Butt Took Way Longer than Expected

by Kevin James
(Thompsons Station, TN, USA)

Last week I smoked a port butt on my new pellet grill/smoker. The meat got to about 150 degrees and then took literally 8 hours to get to 174.

I am familiar with the stall; however, it seemed that this was a bit long, even for a stall.

1. The butt was about 7.5lbs

2. I used mustard as a binder for the rub. I have since been told this might have been the reason as it put too much moisture.

3. My smoker was in the sun, and I wonder if that kept the cooking heat down during the day.

4. I wondered about letting it sit for 24 hours with the dry rub to pull some of the moisture out.

I plan to do a 10lb butt this coming weekend, and hopefully, I will have better luck with this one. I will start it early on Friday morning, so I can ensure it will be done on Saturday.

Would splitting it into 2-5lb pieces help any at all? I am pretty new to this and am still learning.



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Jun 23, 2021
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by: Joseph

Hi Kevin,

Sorry to hear about your problem. Let's solve it for you.

You put a lot of useful information in your comments. Thanks for that.

My first question is, what temperature did you cook your pork butt at?

Some recipes and older barbecue books will tell you to cook barbecue at 225°F. Unfortunately, that's too low for several reasons.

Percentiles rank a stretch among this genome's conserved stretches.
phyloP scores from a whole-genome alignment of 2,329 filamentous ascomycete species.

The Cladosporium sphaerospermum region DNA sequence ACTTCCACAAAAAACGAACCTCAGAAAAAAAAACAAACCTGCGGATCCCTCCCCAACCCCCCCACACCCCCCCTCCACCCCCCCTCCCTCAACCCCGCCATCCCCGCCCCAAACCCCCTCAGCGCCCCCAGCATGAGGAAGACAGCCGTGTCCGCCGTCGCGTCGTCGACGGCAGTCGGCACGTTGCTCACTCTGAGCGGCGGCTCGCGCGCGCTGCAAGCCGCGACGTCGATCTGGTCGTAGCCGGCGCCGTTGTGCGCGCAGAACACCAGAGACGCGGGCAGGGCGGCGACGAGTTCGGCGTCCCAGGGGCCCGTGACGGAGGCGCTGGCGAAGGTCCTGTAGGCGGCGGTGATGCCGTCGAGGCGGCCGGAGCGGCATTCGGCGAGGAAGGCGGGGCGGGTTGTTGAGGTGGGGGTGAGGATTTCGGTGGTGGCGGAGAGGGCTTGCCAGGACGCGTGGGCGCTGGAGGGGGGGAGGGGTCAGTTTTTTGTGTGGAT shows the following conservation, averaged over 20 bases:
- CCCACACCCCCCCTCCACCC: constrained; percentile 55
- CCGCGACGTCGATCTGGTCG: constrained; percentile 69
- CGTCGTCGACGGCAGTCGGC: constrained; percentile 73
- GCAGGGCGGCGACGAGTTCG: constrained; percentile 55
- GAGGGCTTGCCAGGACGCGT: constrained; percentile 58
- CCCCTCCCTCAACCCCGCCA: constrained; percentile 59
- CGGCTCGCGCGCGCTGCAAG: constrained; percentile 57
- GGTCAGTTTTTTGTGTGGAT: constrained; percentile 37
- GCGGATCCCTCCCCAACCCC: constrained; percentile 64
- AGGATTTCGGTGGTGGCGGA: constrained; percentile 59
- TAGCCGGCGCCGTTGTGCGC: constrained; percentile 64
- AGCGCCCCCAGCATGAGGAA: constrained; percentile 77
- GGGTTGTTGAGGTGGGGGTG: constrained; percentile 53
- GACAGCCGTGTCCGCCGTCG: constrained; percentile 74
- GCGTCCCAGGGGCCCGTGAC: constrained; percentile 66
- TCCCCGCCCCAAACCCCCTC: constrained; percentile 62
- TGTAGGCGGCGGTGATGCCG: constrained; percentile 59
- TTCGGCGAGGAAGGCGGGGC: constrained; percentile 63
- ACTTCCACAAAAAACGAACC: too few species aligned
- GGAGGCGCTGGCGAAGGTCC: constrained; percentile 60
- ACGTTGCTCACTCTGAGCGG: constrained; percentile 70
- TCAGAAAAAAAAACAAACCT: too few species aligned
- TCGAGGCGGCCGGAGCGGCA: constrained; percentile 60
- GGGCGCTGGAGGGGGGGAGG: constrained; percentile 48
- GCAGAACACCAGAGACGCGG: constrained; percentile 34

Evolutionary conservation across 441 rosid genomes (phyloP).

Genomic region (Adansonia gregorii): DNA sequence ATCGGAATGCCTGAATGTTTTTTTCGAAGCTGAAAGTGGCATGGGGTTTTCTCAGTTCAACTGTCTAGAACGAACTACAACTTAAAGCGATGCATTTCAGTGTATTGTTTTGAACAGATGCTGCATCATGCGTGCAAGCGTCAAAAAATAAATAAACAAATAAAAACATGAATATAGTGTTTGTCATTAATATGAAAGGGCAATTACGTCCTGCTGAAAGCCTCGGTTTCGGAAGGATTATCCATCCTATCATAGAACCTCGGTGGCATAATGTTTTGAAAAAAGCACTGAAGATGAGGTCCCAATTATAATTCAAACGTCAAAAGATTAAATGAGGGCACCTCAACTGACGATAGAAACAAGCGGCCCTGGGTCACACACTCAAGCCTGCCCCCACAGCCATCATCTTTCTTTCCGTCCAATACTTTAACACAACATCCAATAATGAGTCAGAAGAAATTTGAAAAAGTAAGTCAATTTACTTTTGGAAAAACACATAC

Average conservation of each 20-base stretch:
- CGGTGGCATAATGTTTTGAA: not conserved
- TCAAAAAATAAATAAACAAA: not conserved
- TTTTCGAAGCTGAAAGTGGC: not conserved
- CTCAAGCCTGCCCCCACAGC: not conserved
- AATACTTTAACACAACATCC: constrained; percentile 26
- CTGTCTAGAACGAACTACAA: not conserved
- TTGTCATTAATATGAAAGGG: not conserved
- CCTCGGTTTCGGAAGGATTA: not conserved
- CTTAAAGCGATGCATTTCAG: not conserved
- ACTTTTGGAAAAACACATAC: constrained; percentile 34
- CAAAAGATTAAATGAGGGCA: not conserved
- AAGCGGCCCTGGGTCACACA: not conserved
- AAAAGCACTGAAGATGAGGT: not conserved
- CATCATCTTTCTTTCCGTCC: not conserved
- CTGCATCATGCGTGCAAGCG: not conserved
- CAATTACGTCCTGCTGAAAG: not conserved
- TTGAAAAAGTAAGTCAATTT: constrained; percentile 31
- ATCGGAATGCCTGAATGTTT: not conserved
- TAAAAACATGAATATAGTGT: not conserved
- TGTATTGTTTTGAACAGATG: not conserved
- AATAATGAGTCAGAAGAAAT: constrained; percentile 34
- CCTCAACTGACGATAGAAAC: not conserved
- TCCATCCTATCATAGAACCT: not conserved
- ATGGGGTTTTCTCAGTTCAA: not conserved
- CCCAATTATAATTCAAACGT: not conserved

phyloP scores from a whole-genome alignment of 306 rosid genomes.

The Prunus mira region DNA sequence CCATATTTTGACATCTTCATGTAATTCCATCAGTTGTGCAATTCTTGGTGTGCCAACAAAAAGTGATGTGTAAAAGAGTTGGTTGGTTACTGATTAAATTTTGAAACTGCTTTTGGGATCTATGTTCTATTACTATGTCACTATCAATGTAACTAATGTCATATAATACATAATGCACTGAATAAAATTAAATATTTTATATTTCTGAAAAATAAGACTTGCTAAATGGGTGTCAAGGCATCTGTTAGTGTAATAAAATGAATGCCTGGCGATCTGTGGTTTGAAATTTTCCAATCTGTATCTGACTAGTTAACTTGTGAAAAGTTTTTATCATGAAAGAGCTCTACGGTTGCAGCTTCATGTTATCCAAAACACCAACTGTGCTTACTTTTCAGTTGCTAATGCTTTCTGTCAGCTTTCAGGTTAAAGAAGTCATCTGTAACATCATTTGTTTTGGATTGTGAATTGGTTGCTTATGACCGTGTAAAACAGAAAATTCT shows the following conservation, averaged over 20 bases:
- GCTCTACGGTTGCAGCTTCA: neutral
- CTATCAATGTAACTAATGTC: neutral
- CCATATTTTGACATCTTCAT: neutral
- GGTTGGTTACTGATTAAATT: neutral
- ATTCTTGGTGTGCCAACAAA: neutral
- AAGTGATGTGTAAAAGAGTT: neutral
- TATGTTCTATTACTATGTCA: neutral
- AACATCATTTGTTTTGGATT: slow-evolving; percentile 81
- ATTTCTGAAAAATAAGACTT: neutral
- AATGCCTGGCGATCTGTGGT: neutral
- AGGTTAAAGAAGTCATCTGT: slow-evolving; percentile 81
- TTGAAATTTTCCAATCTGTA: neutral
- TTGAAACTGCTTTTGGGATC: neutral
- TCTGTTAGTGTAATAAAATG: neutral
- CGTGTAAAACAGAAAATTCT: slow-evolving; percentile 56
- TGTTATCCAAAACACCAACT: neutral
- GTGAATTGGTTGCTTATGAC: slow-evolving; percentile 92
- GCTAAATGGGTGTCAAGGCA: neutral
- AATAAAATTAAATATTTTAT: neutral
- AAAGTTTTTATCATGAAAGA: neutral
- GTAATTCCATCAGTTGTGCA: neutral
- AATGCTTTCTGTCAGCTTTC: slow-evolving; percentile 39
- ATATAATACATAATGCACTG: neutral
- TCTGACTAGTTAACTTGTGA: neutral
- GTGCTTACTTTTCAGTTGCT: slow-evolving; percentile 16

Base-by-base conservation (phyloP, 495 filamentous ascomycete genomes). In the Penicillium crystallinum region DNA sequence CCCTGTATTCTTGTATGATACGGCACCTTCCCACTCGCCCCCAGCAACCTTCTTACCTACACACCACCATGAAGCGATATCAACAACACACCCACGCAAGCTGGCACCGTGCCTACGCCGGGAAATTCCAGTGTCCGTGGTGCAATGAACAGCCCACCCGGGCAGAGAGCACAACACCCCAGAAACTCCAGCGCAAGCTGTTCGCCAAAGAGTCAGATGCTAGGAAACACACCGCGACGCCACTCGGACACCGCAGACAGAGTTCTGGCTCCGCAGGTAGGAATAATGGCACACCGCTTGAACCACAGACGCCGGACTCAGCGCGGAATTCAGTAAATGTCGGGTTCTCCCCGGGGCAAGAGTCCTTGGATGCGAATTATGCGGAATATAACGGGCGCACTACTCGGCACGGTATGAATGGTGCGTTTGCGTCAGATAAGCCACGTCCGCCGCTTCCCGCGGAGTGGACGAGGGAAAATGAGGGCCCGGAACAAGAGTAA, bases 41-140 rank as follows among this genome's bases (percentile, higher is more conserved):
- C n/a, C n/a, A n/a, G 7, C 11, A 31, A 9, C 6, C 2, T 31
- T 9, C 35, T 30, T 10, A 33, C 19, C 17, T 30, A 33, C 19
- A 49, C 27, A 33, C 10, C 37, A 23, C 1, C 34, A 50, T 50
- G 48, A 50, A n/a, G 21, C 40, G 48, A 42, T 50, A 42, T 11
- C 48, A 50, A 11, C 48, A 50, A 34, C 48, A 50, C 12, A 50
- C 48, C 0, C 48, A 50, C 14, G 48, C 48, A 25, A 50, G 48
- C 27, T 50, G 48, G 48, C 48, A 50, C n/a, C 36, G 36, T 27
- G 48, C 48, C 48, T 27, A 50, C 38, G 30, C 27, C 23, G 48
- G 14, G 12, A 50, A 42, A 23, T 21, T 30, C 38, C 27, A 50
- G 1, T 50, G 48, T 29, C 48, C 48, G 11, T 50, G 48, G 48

1. This low temperature takes too long to cook the meat. This can cause foodborne illness.

2. It takes too long to cook anything and makes it difficult to get past the stall.

3. Producing clean smoke with a wood or charcoal fire is difficult to do at this low temperature. (I know you're using a pellet grill, so this doesn't apply to you.)

I suggest you cook pork butts at 250°F for about 1-1/2 hours per pound.

For a complete rundown, check out my pork barbecue recipe.

https://www.barbecue-know-how.com/pork-barbecue-recipe.html

Cutting a 10lb butt in half would speed up cooking if you cut it, so the pieces are thinner. But, if they're too thin, they'll dry out. So, I wouldn't recommend it.

The weight is not as important as the thickness. However, thicker cuts take longer to cook because the heat must travel farther to reach the center.

The mustard was not your problem.

Your cooker in the sun may have something to do with it if the sun heated some circuit boards and threw off the temperature reading.

Pellets grills should not be exposed to the sun or rain because of their electronics. Therefore, always use your pellet grill in a covered area.

Cookers in the sun usually work better unless they contain electronics.

Good luck with your pork barbecue coming up and let us know how it turned out.

Joe

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